Hainan Tropical Garden of Wild Flora and Fauna; a.k.a. Haikou’s other zoo
To kick off 2013 (Happy New Year BTW), we headed just outside of Haikou proper to another Haikou zoo yesterday (map). As I’ve said before, I’m always apprehensive about going to Chinese zoos, as they are virtually without exception terribly organized and maintained. The Haikou zoo downtown is a spot-on example of this — if all zoos are prisons for animals, the Haikou zoo is straight out of Midnight Express. Visiting it defines “ironic tourism.”
Fortunately, the “Hainan Tropical Garden of Wild Flora and Fauna” is somewhat of a polar opposite — at least as Chinese zoos go. It is bit rusted and worn, and nearly all the animals have a learned look of begging for food, but the enclosures themselves are impressively large; and there is a fair amount of diversity among the species (and only 1 breed of dog in a cage!).
It is also heavily saturated with Ligers (and Tigons — yep, that’s a thing). And while it’s just the big-cat equivalent of looking at mules and hinnies, it’s still kind of neat.
The zoo is divided into a safari-style drive-through section, and a walk-through section. We went with some fantastic friends who have a car (that’s not why they’re fantastic … not entirely), and so didn’t have to arrange seats on a bus or in a rented car while there — but I believe both are available. We also saw a good number of people going through in taxis.
For all the warnings that we had during the “ferocious animal” parts of the driving part, the animals were (disappointingly) docile. I’m not saying we needed the bears to be trying to open the car doors (as we had been warned about), but mostly the bears and lions just laid around staring with bordem as we drove past.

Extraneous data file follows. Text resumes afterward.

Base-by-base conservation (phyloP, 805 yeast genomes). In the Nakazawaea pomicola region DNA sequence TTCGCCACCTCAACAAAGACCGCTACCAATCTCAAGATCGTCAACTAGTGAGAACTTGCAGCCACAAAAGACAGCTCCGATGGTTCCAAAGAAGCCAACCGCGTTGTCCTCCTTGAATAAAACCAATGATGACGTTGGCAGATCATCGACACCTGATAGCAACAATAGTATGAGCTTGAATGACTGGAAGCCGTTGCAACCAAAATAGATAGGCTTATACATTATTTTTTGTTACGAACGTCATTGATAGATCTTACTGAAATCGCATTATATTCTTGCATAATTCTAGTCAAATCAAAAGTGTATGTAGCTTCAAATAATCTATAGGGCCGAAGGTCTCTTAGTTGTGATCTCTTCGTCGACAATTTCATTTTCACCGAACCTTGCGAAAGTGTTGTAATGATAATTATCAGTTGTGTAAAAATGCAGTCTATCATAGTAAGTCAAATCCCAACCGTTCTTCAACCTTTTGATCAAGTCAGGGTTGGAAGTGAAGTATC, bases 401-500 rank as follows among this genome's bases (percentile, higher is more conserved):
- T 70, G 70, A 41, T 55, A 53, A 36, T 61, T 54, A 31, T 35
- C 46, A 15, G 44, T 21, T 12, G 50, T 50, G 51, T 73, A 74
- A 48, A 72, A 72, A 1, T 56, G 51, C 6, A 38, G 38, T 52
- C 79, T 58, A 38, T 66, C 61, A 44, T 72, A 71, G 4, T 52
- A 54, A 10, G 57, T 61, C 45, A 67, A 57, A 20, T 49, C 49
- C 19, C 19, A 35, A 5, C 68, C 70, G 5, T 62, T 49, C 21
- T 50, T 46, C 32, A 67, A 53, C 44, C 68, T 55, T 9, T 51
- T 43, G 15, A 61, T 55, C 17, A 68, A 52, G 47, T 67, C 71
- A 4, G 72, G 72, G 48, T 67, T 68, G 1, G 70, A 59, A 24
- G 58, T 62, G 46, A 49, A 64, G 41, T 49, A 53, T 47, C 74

Most zoos I’ve been to in China score points with me for allowing a dangerous level of intimacy with the animals, and this one was no exception. As much as I’m (reasonably) certain it’s secure, there’s something a bit terrifying standing eye-to-eye with a massive Siberian tiger and realizing that all that stands between “tourist” and “lunch” is a rusty chain link fence.
The trip also gave Casey a chance to get up close and personal with some animals in a way that he hadn’t before. Many areas in the zoo allow you to purchase food for the animals and feed them. This ranges from sweet potato slices for the giraffes and carrots for camels to live chickens for tigers and fish for crocodiles. I wasn’t really eager to find out what sort of impact watching a chicken get torn to pieces has on a 2-year-old, so we stuck to feeding the herbivores.
Two of the highlights for me were getting as close to a hippo as I’d ever care to, and being surrounded by fearless monkeys just looking to rob us blind (nearly taking the cell phone off of one of our group).
And what would any trip to a Chinese attraction be without a whole glut of Chinglish
All in all, a fantastic day. Huge thanks to Jonathan and Christina for inviting us along with them and their girls.